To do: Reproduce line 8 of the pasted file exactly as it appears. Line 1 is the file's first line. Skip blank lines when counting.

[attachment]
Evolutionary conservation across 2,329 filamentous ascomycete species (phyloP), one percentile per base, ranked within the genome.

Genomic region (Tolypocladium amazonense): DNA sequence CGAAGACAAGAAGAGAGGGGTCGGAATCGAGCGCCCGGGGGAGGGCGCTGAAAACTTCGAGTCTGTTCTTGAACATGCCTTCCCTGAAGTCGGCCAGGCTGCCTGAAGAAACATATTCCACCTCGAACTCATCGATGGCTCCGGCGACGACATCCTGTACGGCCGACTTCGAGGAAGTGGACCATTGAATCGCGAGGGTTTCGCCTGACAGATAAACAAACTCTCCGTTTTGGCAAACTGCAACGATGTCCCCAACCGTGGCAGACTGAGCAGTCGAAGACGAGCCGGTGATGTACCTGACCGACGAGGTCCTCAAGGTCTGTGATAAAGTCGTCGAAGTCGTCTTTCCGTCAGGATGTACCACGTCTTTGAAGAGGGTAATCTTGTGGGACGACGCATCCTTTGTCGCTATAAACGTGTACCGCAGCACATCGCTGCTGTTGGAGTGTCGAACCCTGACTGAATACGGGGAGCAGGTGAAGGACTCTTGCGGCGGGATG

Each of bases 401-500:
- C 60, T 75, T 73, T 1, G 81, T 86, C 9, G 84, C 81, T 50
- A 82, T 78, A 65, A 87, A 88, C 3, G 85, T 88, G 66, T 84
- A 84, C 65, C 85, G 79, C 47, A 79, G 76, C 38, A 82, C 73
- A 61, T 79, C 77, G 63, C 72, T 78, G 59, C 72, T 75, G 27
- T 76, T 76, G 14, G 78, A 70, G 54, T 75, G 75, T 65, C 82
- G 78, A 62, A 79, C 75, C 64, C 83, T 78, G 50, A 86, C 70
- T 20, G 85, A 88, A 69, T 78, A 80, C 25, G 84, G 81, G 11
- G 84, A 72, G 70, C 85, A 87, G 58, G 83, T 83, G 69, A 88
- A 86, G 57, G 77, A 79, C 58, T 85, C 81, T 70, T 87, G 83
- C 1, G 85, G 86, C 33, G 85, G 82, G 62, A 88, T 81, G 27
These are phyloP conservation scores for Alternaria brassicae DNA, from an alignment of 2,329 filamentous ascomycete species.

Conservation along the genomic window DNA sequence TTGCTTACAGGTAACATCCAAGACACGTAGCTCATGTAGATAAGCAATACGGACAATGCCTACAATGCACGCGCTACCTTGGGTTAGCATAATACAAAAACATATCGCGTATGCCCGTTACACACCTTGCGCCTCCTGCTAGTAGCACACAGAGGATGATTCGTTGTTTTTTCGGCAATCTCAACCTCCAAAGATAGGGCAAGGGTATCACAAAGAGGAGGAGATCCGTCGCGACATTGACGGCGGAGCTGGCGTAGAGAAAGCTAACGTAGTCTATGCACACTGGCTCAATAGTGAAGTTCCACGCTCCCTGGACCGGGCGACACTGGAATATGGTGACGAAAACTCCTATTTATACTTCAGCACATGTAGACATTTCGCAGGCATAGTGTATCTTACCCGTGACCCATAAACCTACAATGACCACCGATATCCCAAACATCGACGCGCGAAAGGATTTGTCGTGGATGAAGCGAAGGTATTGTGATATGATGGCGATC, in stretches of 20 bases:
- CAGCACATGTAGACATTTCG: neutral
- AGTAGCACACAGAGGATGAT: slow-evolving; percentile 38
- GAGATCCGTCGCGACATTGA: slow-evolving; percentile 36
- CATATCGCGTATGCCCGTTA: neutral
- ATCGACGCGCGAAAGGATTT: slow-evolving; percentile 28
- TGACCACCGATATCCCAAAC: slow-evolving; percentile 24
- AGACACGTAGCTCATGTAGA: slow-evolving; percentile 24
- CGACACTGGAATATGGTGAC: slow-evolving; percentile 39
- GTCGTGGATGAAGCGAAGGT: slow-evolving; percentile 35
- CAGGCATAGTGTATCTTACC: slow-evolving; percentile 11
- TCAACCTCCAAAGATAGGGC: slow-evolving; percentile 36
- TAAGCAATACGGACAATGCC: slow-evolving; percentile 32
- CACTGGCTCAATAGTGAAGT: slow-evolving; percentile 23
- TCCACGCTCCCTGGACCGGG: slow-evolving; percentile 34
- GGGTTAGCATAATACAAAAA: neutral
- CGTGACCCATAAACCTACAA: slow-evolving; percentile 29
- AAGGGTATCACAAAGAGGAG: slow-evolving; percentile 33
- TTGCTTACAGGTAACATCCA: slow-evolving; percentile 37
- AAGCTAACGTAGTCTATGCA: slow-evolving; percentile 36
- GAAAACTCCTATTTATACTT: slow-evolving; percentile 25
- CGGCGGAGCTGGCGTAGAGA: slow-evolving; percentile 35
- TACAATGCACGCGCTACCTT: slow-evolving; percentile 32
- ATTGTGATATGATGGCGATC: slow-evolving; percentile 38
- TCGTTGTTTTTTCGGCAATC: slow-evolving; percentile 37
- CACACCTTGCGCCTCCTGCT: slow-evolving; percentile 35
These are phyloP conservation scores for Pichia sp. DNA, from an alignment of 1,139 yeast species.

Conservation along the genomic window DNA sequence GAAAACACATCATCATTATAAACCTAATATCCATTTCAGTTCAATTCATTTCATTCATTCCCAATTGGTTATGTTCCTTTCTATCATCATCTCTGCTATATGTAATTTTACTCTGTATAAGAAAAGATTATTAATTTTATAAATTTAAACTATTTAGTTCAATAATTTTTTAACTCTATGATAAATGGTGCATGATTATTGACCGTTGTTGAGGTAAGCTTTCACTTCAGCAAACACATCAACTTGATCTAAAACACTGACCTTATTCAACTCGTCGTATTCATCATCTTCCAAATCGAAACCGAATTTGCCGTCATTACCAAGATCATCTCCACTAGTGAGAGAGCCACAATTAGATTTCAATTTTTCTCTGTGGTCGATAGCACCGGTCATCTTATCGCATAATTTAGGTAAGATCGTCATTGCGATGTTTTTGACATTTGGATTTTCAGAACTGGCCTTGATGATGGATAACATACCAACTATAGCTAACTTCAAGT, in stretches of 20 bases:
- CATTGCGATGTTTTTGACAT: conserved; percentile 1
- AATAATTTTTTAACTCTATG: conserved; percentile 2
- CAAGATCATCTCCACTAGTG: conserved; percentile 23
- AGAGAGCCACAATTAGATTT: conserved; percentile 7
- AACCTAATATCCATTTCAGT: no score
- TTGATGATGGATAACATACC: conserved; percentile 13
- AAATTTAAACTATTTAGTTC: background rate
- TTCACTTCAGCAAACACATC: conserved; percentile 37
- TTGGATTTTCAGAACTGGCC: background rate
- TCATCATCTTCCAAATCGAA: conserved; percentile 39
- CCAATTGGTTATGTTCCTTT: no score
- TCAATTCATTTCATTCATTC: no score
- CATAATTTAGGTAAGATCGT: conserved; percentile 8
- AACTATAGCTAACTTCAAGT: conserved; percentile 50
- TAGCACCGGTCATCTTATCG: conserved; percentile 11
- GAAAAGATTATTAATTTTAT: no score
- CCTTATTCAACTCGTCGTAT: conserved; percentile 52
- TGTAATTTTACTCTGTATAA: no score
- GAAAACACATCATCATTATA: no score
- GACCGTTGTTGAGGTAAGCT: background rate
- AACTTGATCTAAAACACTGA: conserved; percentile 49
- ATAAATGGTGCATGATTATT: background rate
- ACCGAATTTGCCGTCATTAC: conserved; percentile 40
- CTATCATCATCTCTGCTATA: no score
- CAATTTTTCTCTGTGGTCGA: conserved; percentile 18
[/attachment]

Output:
- T 76, T 76, G 14, G 78, A 70, G 54, T 75, G 75, T 65, C 82